Insulin Pump Cost
What are the drawbacks?
By Gary Scheiner, MS CDE
Making an educated decision about pump therapy means that you should be aware of the potential drawbacks associated with its use.
- Cost — Insulin pumps and disposable pump supplies (infusion sets, cartridges, batteries) cost far more than conventional syringes. However, insurance companies have come to realize that insulin pump use can result in fewer health problems. As a result, most insurance companies now cover most or all of the cost of pumps and supplies.
- Adjustment Period — Just as it took some time to get your blood sugars regulated when you first started on insulin injections, it will take some time to get regulated on the pump. Expect at least a few weeks of "ups and downs" as you and your health team work together to establish proper basal rates and bolus formulas.
- Inconvenience — While insulin pump therapy does allow greater lifestyle flexibility, wearing the pump around the clock can be inconvenient at times. The pump must be worn while you sleep, work, and play in order to provide a continuous flow of insulin. However, the "beeper-like" size of the pump, availability of convenient clips and carry-cases, extra strong/durable tubing (difficult to damage or pull out), and "quick disconnect" mechanism make wearing the pump easier than it might seem.
- Technical Difficulties — As with any mechanical device, there are bound to be technical problems from time to time. Although today's pumps are far more safe and efficient than in years past, there remains the possibility of occasional infusion set clogs, computer chip glitches, and damage due to typical wear and tear. Luckily, new durable materials, warning alarms, and safety features minimize these types of problems and guarantee against accidental insulin delivery.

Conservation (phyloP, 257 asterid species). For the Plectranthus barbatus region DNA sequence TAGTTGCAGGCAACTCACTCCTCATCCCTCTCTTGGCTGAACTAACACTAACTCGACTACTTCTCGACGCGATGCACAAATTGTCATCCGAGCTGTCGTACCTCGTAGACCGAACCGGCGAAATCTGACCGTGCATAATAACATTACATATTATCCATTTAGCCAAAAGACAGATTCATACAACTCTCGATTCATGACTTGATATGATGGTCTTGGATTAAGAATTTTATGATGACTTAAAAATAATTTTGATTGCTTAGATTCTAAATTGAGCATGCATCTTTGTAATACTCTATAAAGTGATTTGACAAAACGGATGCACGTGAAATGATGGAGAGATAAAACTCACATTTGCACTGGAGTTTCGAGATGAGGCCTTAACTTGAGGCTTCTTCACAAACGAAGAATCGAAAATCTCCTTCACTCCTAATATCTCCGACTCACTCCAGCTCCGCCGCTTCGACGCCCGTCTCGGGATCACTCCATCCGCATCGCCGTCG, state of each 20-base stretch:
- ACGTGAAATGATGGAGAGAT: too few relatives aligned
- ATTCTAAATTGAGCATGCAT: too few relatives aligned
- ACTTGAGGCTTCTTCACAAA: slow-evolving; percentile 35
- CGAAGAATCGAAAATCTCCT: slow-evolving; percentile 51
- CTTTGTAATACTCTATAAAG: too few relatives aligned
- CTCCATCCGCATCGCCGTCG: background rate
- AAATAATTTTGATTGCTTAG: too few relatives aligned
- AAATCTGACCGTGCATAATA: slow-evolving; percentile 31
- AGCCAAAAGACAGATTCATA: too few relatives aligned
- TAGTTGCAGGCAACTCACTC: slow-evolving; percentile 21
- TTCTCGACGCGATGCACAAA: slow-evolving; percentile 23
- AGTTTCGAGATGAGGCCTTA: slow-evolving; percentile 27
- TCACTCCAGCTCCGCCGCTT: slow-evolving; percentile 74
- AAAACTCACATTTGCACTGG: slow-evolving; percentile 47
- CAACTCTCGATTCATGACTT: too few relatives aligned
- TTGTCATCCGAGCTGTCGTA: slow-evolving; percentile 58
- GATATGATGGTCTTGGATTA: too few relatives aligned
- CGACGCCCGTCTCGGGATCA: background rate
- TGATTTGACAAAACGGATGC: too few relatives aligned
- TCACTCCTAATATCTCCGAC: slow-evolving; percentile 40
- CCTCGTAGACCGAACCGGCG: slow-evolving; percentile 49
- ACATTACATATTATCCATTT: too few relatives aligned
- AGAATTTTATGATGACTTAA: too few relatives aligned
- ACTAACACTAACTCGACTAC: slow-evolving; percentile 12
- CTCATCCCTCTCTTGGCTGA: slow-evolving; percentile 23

- Skin Problems — One of the most common problems associated with insulin pump use involves skin irritation. Today's infusion sets feature hypo-allergenic adhesives that truly minimize skin irritation, but those with very sensitive skin may still experience itching, rashes, or inflammation. A variety of alternative tapes are available for those who need them. Skin infections are another potential problem. Typically, skin infections will not occur as long as the skin is cleansed well prior to needle insertion and the infusion set is changed on a regular basis.
- Ketosis — Ketones are potentially harmful chemicals produced in large amounts when cells are not able to burn sugar for energy, usually due to an insufficiency of insulin. If not treated quickly, mild ketosis can become DKA (diabetic ketoacidosis), a life-threatening condition that requires emergency treatment at a hospital. Because there is no long-acting insulin with pump use, any interruption in insulin delivery (due to an infusion set problem, for example) for more than a few hours can lead to ketosis. For this reason, pump users must check their blood sugar level several times a day, and should test their urine for ketones with any abnormally high blood glucose readings or when sick. The presence of ketones in the blood or urine usually means that the pump is not delivering insulin properly. All insulin pump users should be trained on how to respond to ketosis in order to prevent DKA.
- Sports — Wearing an insulin pump during daily recreational activities can present a challenge. Some people feel uncomfortable or inhibited while wearing the pump and choose to simply disconnect for short intervals. Some even feel uncomfortable about having the small infusion set attached to their skin. The ability to quickly disconnect and re-connect has made pump use much more convenient, but issues of vanity, personal appearance, or the practicality of doing physical activities with a pump (like sliding into home base during a game of baseball) may still be a consideration.
Gary Scheiner is an author and CDE who has type 1 diabetes. He also offers his expertise and services via his website, www.integrateddiabetes.com.
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